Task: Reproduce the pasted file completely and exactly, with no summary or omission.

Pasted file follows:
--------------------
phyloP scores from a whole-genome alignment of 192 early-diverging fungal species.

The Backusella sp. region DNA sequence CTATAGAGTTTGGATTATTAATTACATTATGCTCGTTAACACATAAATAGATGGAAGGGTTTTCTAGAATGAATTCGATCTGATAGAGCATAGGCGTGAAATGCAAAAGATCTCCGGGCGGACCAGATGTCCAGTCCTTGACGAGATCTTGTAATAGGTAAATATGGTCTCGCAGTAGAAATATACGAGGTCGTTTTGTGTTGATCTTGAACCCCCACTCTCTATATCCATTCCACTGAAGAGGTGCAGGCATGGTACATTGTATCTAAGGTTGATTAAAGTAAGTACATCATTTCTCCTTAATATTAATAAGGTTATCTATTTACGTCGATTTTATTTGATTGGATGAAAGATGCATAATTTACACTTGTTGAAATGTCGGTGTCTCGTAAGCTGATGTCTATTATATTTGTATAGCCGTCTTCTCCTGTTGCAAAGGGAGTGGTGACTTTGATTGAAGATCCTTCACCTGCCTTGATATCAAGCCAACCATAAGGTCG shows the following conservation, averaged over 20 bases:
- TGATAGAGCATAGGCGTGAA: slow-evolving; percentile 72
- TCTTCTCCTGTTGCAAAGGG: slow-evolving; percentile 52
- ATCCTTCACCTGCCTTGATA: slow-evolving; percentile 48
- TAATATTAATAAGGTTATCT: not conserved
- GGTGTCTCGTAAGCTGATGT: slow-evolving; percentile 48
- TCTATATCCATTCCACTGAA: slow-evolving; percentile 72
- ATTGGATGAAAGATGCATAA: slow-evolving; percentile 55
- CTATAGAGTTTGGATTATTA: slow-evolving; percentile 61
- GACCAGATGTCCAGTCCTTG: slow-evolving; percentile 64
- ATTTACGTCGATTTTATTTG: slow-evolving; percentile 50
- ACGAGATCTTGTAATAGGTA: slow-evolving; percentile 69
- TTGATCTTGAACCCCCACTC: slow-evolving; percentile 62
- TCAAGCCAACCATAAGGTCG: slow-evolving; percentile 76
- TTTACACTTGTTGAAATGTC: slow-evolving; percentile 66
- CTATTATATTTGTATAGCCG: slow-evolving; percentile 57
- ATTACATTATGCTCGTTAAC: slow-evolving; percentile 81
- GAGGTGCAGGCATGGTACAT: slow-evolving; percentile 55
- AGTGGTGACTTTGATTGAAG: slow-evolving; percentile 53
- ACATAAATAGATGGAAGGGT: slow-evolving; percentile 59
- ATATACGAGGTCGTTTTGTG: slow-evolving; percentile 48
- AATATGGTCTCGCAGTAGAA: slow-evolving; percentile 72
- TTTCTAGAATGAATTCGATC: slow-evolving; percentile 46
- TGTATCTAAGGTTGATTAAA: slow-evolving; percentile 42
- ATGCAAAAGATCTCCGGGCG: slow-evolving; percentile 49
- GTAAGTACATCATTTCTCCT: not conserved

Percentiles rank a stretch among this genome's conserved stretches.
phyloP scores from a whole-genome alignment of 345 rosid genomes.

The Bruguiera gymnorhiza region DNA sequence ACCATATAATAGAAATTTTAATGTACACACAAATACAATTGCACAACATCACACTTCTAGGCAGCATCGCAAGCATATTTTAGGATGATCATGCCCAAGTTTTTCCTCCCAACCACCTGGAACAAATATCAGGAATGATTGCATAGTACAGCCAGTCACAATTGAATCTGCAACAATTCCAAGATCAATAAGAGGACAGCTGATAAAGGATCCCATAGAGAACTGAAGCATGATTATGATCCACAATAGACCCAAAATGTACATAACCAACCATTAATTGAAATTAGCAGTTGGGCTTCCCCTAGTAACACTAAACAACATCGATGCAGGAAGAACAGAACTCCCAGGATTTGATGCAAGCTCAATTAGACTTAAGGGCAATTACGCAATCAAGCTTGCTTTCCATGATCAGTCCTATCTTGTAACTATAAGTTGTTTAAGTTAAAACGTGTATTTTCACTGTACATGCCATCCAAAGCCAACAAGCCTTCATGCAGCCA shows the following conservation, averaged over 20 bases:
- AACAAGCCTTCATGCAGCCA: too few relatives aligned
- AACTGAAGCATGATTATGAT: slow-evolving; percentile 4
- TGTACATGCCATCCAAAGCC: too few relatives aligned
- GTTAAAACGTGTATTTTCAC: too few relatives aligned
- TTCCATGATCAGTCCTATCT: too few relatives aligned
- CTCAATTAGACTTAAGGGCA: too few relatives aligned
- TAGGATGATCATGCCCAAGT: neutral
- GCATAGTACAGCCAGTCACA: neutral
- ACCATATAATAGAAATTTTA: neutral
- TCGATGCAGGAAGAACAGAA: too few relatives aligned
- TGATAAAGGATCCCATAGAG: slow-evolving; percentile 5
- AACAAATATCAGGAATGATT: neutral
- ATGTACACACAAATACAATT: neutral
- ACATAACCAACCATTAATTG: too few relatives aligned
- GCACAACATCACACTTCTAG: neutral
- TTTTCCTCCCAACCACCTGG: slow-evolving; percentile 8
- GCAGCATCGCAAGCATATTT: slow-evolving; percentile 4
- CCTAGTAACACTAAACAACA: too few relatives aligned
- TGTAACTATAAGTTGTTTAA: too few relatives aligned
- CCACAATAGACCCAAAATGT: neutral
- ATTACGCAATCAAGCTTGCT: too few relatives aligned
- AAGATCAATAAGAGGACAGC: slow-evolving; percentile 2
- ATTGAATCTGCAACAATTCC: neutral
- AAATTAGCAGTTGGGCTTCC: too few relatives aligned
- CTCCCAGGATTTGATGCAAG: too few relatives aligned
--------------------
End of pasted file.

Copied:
phyloP scores from a whole-genome alignment of 192 early-diverging fungal species.

The Backusella sp. region DNA sequence CTATAGAGTTTGGATTATTAATTACATTATGCTCGTTAACACATAAATAGATGGAAGGGTTTTCTAGAATGAATTCGATCTGATAGAGCATAGGCGTGAAATGCAAAAGATCTCCGGGCGGACCAGATGTCCAGTCCTTGACGAGATCTTGTAATAGGTAAATATGGTCTCGCAGTAGAAATATACGAGGTCGTTTTGTGTTGATCTTGAACCCCCACTCTCTATATCCATTCCACTGAAGAGGTGCAGGCATGGTACATTGTATCTAAGGTTGATTAAAGTAAGTACATCATTTCTCCTTAATATTAATAAGGTTATCTATTTACGTCGATTTTATTTGATTGGATGAAAGATGCATAATTTACACTTGTTGAAATGTCGGTGTCTCGTAAGCTGATGTCTATTATATTTGTATAGCCGTCTTCTCCTGTTGCAAAGGGAGTGGTGACTTTGATTGAAGATCCTTCACCTGCCTTGATATCAAGCCAACCATAAGGTCG shows the following conservation, averaged over 20 bases:
- TGATAGAGCATAGGCGTGAA: slow-evolving; percentile 72
- TCTTCTCCTGTTGCAAAGGG: slow-evolving; percentile 52
- ATCCTTCACCTGCCTTGATA: slow-evolving; percentile 48
- TAATATTAATAAGGTTATCT: not conserved
- GGTGTCTCGTAAGCTGATGT: slow-evolving; percentile 48
- TCTATATCCATTCCACTGAA: slow-evolving; percentile 72
- ATTGGATGAAAGATGCATAA: slow-evolving; percentile 55
- CTATAGAGTTTGGATTATTA: slow-evolving; percentile 61
- GACCAGATGTCCAGTCCTTG: slow-evolving; percentile 64
- ATTTACGTCGATTTTATTTG: slow-evolving; percentile 50
- ACGAGATCTTGTAATAGGTA: slow-evolving; percentile 69
- TTGATCTTGAACCCCCACTC: slow-evolving; percentile 62
- TCAAGCCAACCATAAGGTCG: slow-evolving; percentile 76
- TTTACACTTGTTGAAATGTC: slow-evolving; percentile 66
- CTATTATATTTGTATAGCCG: slow-evolving; percentile 57
- ATTACATTATGCTCGTTAAC: slow-evolving; percentile 81
- GAGGTGCAGGCATGGTACAT: slow-evolving; percentile 55
- AGTGGTGACTTTGATTGAAG: slow-evolving; percentile 53
- ACATAAATAGATGGAAGGGT: slow-evolving; percentile 59
- ATATACGAGGTCGTTTTGTG: slow-evolving; percentile 48
- AATATGGTCTCGCAGTAGAA: slow-evolving; percentile 72
- TTTCTAGAATGAATTCGATC: slow-evolving; percentile 46
- TGTATCTAAGGTTGATTAAA: slow-evolving; percentile 42
- ATGCAAAAGATCTCCGGGCG: slow-evolving; percentile 49
- GTAAGTACATCATTTCTCCT: not conserved

Percentiles rank a stretch among this genome's conserved stretches.
phyloP scores from a whole-genome alignment of 345 rosid genomes.

The Bruguiera gymnorhiza region DNA sequence ACCATATAATAGAAATTTTAATGTACACACAAATACAATTGCACAACATCACACTTCTAGGCAGCATCGCAAGCATATTTTAGGATGATCATGCCCAAGTTTTTCCTCCCAACCACCTGGAACAAATATCAGGAATGATTGCATAGTACAGCCAGTCACAATTGAATCTGCAACAATTCCAAGATCAATAAGAGGACAGCTGATAAAGGATCCCATAGAGAACTGAAGCATGATTATGATCCACAATAGACCCAAAATGTACATAACCAACCATTAATTGAAATTAGCAGTTGGGCTTCCCCTAGTAACACTAAACAACATCGATGCAGGAAGAACAGAACTCCCAGGATTTGATGCAAGCTCAATTAGACTTAAGGGCAATTACGCAATCAAGCTTGCTTTCCATGATCAGTCCTATCTTGTAACTATAAGTTGTTTAAGTTAAAACGTGTATTTTCACTGTACATGCCATCCAAAGCCAACAAGCCTTCATGCAGCCA shows the following conservation, averaged over 20 bases:
- AACAAGCCTTCATGCAGCCA: too few relatives aligned
- AACTGAAGCATGATTATGAT: slow-evolving; percentile 4
- TGTACATGCCATCCAAAGCC: too few relatives aligned
- GTTAAAACGTGTATTTTCAC: too few relatives aligned
- TTCCATGATCAGTCCTATCT: too few relatives aligned
- CTCAATTAGACTTAAGGGCA: too few relatives aligned
- TAGGATGATCATGCCCAAGT: neutral
- GCATAGTACAGCCAGTCACA: neutral
- ACCATATAATAGAAATTTTA: neutral
- TCGATGCAGGAAGAACAGAA: too few relatives aligned
- TGATAAAGGATCCCATAGAG: slow-evolving; percentile 5
- AACAAATATCAGGAATGATT: neutral
- ATGTACACACAAATACAATT: neutral
- ACATAACCAACCATTAATTG: too few relatives aligned
- GCACAACATCACACTTCTAG: neutral
- TTTTCCTCCCAACCACCTGG: slow-evolving; percentile 8
- GCAGCATCGCAAGCATATTT: slow-evolving; percentile 4
- CCTAGTAACACTAAACAACA: too few relatives aligned
- TGTAACTATAAGTTGTTTAA: too few relatives aligned
- CCACAATAGACCCAAAATGT: neutral
- ATTACGCAATCAAGCTTGCT: too few relatives aligned
- AAGATCAATAAGAGGACAGC: slow-evolving; percentile 2
- ATTGAATCTGCAACAATTCC: neutral
- AAATTAGCAGTTGGGCTTCC: too few relatives aligned
- CTCCCAGGATTTGATGCAAG: too few relatives aligned